3.6 stars

Philip Caveney

 

Black Panther

24/02/18

For those viewers who, like me, are suffering from a bad case of spandex overload, help is at hand in the form of a Marvel superhero movie that doesn’t really feel like anything that’s gone before it. You thought Thor: Ragnarok pushed the envelope? Wait till you get a load of Black Panther!

In what is only his third film, director Ryan Coogler offers a powerful and confident take on the genre, an action film that gets so many things right it’s hard to resist its considerable charms. And I’m not just referring to the fact that the film is almost completely inhabited by black characters – that it’s a celebration of Africa and its culture – that there are so many strong, positive roles for women. This is an object lesson on how to reinvent and subvert a tired and over-familiar concept.

We first meet the hero of the film, T’Challa (Chadwick Boseman), just after the death of his father, as he is about to become the King of Wakanda, a mythical African nation that, after a meteor strike back in its history, has blossomed into a technologically advanced wonderland, thanks to an abundance of vibranium, the precious metal that gives Wakanda’s leaders their superpowers and allows them to transform into the titular hero. But no sooner is T’Challa on the throne than he finds himself drawn into a dangerous mission. His old adversary, Ulysses Klaue (Andy Serkis, revelling in the chance to strut his stuff, for once, without having to wear a motion capture suit), has stolen an ancient artefact made from vibranium and is planning to sell it to the highest bidder. He is aided in the robbery by the mysterious Erik Killmonger (Michael B. Jordan), who clearly has some personal axe to grind with T’Challa…

There’s some fabulous world-building going on here and I particularly love the performance of Letitia Wright as T’Challa’s teenage sister, Shuri, who plays a sort of Q figure, providing her big bother with a whole string of incredible hardware to enable him to complete his mission. A lengthy sequence in a Korean casino followed by a frenetic car chase could have wandered in from a Bond movie and, if the makers of that franchise are ever stuck for a director, Coogler would make an interesting choice  – but I digress.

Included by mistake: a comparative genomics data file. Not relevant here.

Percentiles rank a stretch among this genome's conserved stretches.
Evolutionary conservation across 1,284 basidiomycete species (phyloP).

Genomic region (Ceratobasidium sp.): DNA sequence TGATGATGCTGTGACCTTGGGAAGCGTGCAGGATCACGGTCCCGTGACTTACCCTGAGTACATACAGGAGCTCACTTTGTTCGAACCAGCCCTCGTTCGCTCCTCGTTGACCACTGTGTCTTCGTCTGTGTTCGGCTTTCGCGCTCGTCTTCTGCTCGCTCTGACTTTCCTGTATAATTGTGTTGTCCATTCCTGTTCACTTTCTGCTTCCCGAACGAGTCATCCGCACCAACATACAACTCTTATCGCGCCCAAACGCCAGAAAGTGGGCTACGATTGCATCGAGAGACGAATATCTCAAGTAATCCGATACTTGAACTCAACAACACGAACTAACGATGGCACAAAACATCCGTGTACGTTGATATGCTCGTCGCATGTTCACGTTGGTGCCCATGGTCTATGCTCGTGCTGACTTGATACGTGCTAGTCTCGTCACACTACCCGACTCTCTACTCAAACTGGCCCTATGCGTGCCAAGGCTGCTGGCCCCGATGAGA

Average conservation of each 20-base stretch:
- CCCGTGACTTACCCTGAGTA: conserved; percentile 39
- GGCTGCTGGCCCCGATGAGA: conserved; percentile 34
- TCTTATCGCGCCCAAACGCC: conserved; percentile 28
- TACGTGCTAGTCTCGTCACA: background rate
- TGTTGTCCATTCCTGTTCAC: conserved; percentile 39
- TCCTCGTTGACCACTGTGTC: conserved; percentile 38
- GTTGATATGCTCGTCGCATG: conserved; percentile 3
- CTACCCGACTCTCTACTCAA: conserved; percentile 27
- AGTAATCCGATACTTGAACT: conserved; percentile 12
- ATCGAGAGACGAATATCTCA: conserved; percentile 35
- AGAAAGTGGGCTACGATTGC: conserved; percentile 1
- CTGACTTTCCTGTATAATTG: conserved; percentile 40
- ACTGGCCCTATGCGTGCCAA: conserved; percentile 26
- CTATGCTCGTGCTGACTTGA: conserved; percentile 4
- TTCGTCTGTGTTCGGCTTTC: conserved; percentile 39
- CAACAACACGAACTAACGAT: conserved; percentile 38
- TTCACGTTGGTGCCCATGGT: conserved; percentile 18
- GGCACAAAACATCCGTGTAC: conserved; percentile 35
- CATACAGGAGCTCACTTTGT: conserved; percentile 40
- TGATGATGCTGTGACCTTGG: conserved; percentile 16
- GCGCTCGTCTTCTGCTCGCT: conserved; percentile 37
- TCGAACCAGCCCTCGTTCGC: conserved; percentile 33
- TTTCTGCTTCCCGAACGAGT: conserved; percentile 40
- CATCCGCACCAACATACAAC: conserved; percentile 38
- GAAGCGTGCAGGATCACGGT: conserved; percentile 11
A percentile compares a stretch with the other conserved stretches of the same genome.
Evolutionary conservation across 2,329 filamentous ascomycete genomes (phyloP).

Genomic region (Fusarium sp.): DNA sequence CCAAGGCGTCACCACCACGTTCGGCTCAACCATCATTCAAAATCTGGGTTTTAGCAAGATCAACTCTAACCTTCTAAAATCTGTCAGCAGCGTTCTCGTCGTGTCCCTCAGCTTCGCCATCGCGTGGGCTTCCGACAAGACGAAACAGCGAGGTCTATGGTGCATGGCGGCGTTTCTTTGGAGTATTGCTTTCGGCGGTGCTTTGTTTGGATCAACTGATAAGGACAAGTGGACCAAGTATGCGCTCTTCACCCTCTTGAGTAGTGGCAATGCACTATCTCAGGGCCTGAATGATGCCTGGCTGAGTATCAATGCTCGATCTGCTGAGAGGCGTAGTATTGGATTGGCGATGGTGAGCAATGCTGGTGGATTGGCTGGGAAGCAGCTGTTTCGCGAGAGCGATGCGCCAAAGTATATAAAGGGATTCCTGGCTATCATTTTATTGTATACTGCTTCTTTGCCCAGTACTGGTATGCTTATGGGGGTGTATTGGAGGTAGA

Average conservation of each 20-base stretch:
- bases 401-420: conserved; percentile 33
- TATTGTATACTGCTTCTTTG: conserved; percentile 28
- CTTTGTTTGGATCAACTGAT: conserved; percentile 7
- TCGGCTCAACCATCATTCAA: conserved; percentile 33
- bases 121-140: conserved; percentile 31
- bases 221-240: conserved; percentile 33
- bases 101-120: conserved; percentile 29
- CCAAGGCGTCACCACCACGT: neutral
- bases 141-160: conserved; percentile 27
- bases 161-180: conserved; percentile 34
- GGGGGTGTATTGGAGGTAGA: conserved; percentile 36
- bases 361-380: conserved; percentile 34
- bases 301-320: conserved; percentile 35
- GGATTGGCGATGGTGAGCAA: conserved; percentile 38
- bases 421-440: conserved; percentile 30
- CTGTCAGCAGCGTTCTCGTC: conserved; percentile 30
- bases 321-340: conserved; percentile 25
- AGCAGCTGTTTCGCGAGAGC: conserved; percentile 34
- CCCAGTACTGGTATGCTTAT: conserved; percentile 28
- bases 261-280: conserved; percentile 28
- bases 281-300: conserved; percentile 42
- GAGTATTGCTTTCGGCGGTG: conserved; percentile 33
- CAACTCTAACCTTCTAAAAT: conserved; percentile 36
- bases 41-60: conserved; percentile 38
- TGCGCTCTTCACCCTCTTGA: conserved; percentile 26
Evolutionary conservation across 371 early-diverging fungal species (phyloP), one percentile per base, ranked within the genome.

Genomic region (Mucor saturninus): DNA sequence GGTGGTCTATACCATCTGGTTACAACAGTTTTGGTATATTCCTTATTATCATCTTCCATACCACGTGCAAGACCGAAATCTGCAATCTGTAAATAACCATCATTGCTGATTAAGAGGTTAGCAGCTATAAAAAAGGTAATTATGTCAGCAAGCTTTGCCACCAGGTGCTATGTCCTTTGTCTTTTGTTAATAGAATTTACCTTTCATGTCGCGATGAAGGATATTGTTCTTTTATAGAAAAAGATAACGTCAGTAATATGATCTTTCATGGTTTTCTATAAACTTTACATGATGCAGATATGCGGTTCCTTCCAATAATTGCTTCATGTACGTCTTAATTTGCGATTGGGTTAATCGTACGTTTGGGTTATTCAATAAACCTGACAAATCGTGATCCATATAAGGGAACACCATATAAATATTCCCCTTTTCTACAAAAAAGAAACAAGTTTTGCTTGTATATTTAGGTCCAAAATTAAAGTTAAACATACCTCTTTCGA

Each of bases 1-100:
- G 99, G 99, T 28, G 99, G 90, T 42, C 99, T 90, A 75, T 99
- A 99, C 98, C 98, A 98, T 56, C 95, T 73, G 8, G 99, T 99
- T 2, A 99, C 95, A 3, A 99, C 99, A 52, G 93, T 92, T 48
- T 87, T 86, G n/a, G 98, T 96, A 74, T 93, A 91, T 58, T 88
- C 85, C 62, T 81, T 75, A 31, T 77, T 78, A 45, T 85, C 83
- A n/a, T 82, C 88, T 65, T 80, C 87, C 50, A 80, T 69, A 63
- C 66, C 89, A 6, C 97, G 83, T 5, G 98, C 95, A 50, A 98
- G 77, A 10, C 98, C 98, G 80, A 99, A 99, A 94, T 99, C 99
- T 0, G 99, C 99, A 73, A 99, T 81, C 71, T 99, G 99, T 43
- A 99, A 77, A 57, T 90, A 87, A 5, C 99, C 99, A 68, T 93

The film soon ventures into more familiar superhero territory, but even the usual CGI-augmented punchup at the conclusion doesn’t go on interminably – a problem that mars the otherwise enjoyable Wonder Woman and Thor: Ragnarok – and better still, this one has rhinos! Best of all for me, Marvel finally has a more interesting and nuanced villain than the usual ‘bent-on-world-domination’ cliche that is habitually trotted out. Fans of the Marvel EU will want to stay in their seats through the (very long) end credits because there are two extra scenes on offer, one of which ties up a loose end from an earlier film.

Purists will inevitably complain that Black Panther doesn’t stick closely enough to the established conventions of the genre but, for me at least, this is a very welcome step in the right direction.

4.6 stars

Philip Caveney